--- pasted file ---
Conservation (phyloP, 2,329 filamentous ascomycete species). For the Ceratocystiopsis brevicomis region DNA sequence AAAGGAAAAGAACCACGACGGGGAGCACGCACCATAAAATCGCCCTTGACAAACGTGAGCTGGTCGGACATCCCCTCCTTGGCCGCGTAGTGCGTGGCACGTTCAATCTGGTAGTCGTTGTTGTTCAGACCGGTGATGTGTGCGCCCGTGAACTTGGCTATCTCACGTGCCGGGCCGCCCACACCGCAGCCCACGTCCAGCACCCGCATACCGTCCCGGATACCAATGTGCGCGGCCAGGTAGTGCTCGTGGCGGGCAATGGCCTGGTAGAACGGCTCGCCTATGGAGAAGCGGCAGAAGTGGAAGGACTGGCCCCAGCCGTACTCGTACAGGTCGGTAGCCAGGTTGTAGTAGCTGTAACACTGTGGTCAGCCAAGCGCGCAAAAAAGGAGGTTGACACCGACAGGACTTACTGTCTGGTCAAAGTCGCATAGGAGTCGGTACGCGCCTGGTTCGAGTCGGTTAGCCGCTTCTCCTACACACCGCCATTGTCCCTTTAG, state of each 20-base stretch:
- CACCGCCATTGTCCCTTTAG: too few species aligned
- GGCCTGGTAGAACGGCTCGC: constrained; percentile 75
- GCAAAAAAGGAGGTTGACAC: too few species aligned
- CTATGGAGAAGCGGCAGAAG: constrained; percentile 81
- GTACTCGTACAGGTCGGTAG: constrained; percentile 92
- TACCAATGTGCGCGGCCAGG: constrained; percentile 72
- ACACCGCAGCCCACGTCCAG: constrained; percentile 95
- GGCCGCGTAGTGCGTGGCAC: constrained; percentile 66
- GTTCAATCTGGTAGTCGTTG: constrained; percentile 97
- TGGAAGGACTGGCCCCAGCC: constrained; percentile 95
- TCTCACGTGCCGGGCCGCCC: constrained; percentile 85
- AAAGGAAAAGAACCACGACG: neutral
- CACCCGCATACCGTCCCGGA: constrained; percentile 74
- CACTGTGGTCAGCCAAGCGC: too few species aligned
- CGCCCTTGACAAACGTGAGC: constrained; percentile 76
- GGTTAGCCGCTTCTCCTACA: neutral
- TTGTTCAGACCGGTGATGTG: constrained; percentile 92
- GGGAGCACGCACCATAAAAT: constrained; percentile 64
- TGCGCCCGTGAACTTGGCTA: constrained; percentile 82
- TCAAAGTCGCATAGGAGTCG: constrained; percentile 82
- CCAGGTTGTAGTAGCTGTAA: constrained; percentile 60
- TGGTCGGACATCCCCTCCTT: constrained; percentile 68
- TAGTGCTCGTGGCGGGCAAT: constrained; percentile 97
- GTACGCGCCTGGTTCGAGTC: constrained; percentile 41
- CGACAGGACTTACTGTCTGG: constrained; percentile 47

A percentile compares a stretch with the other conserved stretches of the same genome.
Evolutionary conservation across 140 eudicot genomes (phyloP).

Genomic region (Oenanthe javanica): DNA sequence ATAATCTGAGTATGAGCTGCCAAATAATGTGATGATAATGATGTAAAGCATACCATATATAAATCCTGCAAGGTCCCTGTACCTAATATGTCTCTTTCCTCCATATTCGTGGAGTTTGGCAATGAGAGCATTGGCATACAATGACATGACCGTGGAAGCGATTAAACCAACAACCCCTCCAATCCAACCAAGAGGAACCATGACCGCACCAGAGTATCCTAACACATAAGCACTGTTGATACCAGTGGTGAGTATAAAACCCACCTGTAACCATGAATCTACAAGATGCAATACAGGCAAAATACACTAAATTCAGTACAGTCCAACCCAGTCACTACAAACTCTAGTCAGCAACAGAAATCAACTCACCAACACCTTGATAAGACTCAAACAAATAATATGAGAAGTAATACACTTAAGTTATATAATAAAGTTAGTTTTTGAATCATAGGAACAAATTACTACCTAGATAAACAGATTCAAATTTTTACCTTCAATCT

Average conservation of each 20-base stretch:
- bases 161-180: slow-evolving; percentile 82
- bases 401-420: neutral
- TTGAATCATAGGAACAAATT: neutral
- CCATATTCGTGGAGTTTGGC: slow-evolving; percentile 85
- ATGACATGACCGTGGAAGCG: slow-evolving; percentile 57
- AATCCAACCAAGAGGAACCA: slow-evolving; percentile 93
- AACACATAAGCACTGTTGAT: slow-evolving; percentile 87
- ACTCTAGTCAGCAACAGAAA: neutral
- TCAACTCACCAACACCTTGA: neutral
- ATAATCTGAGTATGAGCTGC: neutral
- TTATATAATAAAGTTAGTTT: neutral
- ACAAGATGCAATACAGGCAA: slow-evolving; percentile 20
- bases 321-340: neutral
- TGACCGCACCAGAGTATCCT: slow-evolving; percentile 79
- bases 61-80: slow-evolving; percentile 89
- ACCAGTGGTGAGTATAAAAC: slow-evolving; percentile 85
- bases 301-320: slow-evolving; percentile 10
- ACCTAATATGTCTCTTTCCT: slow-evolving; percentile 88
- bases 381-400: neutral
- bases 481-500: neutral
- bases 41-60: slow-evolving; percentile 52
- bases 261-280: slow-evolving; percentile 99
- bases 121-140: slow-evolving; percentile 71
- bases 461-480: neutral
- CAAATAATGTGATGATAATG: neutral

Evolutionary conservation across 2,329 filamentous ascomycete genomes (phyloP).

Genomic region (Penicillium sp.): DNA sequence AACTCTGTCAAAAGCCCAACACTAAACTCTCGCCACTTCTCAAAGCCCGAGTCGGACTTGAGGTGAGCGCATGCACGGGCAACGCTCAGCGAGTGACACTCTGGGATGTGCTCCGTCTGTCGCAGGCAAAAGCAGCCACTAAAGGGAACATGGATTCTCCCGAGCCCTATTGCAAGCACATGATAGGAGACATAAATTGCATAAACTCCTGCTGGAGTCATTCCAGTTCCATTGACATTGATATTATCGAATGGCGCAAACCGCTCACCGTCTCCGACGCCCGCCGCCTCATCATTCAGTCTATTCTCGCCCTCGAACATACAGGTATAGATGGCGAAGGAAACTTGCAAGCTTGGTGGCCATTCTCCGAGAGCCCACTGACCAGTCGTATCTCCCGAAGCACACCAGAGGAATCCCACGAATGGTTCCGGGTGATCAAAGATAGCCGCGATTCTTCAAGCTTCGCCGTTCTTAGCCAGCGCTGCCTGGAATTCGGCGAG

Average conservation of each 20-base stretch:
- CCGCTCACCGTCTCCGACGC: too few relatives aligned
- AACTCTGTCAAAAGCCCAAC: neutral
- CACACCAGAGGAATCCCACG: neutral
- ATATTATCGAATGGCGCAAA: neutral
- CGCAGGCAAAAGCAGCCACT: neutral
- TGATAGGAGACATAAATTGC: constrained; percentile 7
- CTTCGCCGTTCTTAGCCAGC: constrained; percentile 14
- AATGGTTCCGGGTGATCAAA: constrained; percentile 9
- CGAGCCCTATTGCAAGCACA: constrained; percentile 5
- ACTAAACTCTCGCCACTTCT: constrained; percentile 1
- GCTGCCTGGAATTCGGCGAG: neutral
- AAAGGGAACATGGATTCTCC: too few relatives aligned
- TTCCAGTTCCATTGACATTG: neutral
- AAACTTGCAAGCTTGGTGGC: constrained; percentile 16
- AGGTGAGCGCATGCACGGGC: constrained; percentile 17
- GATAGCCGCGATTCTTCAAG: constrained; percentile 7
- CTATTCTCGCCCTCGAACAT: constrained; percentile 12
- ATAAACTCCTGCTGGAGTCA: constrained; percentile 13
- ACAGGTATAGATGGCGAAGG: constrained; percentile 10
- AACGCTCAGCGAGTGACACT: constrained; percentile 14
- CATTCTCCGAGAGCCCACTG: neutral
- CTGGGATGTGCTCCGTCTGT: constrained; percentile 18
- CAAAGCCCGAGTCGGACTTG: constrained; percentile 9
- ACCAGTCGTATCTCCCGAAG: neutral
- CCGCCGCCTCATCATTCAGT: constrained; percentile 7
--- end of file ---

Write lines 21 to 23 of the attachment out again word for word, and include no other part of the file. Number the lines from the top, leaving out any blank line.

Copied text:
- TCAAAGTCGCATAGGAGTCG: constrained; percentile 82
- CCAGGTTGTAGTAGCTGTAA: constrained; percentile 60
- TGGTCGGACATCCCCTCCTT: constrained; percentile 68